Coinhibitory T-Cell Signaling in Islet Allograft Rejection and Tolerance
Abstract:Autoaggressive T cells directed against insulin secreting pancreatic -cells mediate the development of type 1 diabetes. Islet transplantation offers superior glycemic control over exogenous insulin, but chronic immunosuppression limits its broad application. Pathogenic T cells are also important in allograft rejection. Inducing and maintaining antigen-specific peripheral T-cell tolerance toward -cells is an attractive strategy to prevent autoimmune disease, and to facilitate treatment of diabetes with islet allografts without long-term immunosuppression. Recent efforts have focused on blocking costimulatory T-cell signals for tolerance induction. Although costimulatory blockade can prolong graft survival, true immunological tolerance remains elusive. Costimulatory signals may even be required for the maintenance of peripheral tolerance. The discovery of novel coinhibitory T-cell pathways, including CTLA-4, PD-1, and BTLA, offers an alternative approach. Stimulating negative T cell cosignals alone or in combination may help induce tolerance. The focus of this review is to summarize the strategies directed at turning off the immune response by exploiting these negative cosignaling pathways in tolerance induction in islet transplantation. Activating several coinhibitory pathways together may be synergistic in preventing pathogenic T-cell responses. Tolerance induction will likely rely on understanding the balance of positive and negative signals affecting the state of T-cell activation.
Document Type: Review Article
Affiliations: 1: Department of Surgery, Faculty of Medicine, University of Alberta, Edmonton, AB, Canada 2: Department of Pathology and Laboratory Medicine, Joseph Stokes, Jr. Research Institute and Biesecker Pediatric Liver Center, Children's Hospital of Philadelphia and University of Pennsylvania, Philadelphia, PA, USA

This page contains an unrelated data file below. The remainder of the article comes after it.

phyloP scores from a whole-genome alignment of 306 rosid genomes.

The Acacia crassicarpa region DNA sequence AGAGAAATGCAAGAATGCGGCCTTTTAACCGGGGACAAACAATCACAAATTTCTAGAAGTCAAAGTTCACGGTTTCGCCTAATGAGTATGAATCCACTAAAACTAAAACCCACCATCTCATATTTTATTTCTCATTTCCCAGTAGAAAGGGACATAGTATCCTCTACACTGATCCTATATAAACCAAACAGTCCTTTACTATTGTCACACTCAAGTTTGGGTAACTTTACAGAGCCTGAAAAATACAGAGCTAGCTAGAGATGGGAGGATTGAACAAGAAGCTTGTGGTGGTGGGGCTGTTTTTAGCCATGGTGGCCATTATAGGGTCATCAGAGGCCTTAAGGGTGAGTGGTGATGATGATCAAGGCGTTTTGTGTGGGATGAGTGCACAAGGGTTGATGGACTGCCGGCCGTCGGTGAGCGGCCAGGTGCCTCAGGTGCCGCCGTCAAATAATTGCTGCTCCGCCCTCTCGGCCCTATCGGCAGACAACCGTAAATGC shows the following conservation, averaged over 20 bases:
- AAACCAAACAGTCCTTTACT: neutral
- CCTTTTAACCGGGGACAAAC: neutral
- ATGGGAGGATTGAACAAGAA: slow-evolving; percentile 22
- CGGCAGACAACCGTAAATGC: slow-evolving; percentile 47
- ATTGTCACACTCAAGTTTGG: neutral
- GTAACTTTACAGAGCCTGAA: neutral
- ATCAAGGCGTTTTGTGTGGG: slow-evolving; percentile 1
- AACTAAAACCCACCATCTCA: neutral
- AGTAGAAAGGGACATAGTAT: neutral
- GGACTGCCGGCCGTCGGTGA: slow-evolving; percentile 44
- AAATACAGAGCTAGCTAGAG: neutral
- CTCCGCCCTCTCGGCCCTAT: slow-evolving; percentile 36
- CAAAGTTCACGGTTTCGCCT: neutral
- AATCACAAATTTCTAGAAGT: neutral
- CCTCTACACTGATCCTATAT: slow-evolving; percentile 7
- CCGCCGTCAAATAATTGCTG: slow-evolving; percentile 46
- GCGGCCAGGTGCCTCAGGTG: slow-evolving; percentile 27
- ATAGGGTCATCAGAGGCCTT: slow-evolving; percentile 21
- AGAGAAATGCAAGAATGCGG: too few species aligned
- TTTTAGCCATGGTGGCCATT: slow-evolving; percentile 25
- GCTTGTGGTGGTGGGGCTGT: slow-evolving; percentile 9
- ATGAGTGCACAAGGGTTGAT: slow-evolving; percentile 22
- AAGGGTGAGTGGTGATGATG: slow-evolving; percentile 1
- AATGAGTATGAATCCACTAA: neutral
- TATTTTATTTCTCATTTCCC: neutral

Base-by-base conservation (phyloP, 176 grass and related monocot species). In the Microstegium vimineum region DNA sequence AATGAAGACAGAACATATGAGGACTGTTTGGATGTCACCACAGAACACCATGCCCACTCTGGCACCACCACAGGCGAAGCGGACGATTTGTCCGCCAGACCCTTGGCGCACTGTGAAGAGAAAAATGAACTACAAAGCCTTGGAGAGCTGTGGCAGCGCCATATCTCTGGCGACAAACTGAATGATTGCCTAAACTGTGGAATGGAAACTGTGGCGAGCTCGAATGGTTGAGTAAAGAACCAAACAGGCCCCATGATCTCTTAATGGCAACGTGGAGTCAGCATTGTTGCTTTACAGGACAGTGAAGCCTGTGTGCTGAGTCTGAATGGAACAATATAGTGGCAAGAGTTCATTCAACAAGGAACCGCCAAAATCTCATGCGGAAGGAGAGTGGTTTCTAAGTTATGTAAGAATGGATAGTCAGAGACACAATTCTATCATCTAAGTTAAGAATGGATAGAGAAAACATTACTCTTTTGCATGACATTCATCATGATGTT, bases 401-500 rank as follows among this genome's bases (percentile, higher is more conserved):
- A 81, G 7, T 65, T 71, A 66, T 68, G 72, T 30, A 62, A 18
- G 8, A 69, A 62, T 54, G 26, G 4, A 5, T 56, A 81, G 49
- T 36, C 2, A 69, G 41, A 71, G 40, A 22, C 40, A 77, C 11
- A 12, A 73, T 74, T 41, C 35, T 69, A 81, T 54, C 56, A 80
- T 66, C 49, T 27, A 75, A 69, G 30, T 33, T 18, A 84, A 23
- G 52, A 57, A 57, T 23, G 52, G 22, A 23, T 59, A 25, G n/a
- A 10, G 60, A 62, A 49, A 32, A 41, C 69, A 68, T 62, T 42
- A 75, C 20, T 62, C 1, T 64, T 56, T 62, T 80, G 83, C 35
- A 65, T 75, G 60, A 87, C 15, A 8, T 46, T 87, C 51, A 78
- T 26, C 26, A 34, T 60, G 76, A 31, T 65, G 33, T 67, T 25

Publication date: February 1, 2006
- Cell Transplantation publishes original, peer-reviewed research and review articles on the subject of cell transplantation and its application to human diseases. To ensure high-quality contributions from all areas of transplantation, separate section editors and editorial boards have been established. Articles deal with a wide range of topics including physiological, medical, preclinical, tissue engineering, and device-oriented aspects of transplantation of nervous system, endocrine, growth factor-secreting, bone marrow, epithelial, endothelial, and genetically engineered cells, among others. Basic clinical studies and immunological research papers are also featured. To provide complete coverage of this revolutionary field, Cell Transplantation will report on relevant technological advances, and ethical and regulatory considerations of cell transplants. Cell Transplantation is now an Open Access journal starting with volume 18 in 2009, and therefore there will be an inexpensive publication charge, which is dependent on the number of pages, in addition to the charge for color figures. This will allow work to be disseminated to a wider audience and also entitle the corresponding author to a free PDF, as well as prepublication of an unedited version of the manuscript.